The π line remains essentially unchanged in wavelength over the original excited wavelength, but the σ+ and σ- lines propagate at higher and lower wave numbers, respectively. In this invention, the π line constitutes the "analytical beam," because its wavelength matches the absorption line characteristic of the trace element in analysis, whereas the combined σ lines are used collectively as the "reference beam."
An important advantage resides in employing the Zeeman effect in spectral analysis, because the Zeeman effect "splittings" are functions only of the magnetic field and the angular momentum quantum numbers of the atomic state, and not of the energy levels of the atom. Accordingly, it is practicable to select from the several possible absorption lines for a given element the particular line which yields the best Zeeman "splitting" pattern. This choice is facilitated by the results of a calculation of the shift in electron energy ΔE = μB | MJ H|gJ where
μB is the value of the Bohr magneton
MJ is the magnetic quantum number
H is the magnetic field strength, and
gJ is the Lands g factor.
An element-by-element computation of the best Zeeman "splitting" patterns has shown that the mass concentrations of most elements in the periodic table which are susceptible to conventional atomic absorption analysis can be determined by Zeeman effect atomic absorption analysis.
Referring to FIG. 1, a preferred embodiment of apparatus according to this invention, inclusive of the optional features hereinbefore mentioned generally, comprises the three sections set off one from the other by broken vertical lines, consisting, in order to radiation and electrical signal progression, of: (a) the spectrometer, (b) signal processing and measurement and (c) data display.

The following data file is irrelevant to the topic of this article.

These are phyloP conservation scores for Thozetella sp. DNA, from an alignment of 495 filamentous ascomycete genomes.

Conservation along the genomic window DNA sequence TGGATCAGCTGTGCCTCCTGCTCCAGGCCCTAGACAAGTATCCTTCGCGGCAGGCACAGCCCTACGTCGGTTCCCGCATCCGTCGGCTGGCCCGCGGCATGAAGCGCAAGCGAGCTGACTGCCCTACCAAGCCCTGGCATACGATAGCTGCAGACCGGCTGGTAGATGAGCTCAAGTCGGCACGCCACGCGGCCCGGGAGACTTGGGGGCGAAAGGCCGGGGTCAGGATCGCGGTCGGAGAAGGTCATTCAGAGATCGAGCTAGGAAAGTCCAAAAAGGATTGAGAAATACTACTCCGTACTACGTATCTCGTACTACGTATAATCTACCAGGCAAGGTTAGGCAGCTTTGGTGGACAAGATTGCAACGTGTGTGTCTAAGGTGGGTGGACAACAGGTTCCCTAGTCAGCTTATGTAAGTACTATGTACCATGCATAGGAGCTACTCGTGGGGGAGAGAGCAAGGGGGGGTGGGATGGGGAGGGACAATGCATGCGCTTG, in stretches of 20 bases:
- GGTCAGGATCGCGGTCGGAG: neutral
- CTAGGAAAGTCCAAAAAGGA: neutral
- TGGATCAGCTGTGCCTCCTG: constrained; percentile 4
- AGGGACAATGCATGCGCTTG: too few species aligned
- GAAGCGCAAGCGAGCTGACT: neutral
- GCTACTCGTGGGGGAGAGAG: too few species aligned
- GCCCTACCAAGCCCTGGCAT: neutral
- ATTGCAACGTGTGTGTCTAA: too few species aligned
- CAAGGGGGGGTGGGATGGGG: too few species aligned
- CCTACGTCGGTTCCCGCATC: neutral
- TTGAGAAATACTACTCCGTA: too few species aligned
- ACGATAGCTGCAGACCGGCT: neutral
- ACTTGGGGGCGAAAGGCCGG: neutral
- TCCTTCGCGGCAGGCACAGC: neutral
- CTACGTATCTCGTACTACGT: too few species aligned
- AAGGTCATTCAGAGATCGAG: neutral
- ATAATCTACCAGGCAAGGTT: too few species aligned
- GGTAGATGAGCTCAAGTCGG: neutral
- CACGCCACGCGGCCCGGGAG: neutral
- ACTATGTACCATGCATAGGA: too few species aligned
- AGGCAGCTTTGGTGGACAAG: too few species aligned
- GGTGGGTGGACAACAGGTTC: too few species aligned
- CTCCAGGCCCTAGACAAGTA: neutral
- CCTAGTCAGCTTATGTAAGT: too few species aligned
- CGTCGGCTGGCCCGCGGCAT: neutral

In this instance, the spectrometer utilizes a narrow spectral line source 1, e.g., a hollow cathode lamp the cathode element 9 of which contains the metal which is the subject of analysis. Such lamps are available commercially and may have cathodes composed of five or six metals in association, so that a single lamp can be used at any one time for the analysis of each metal of the group. The radiation emitted from the lamp is projected as a beam 2 having a sharp, highly intense, resonance spectral line against a very low background, wherein the wavelength is identical to that characterizing the trace element in analysis (refer FIG. 2A), λA for Pb being 2833A with a line width of 0.003A.
For Zeeman "splitting," cathode element 9 must be disposed between the poles of the magnet, and this invention utilizes a D-C magnet 3 which furnishes a noisefree constant D-C field, typically in the range of 2-15K gauss.
The analytical (π) and reference (σ+, σ-) beams pass simultaneously and continuously through inert gas-filled chamber 4 via aligned windows, not further detailed herein.
Chamber 4 houses the flameless sample atomizing tubular furnace 5 and the sample injector, denoted generally at 6. Chamber 4 is maintained under a slight positive pressure with a continuously circulated stream of an inert gas (typically argon) which is temporarily increased in pressure just prior to each furnace heating cycle to purge the vapors from the last analysis run. The inert gas must not react with incandescent furnace metal at the atomization temperature of 2,000°-3,000°C. and, additionally, must not cause undue pressure broadening of the absorption spectrum or attenuation of the analytical and reference radiations during the actual analysis portion of the cycle.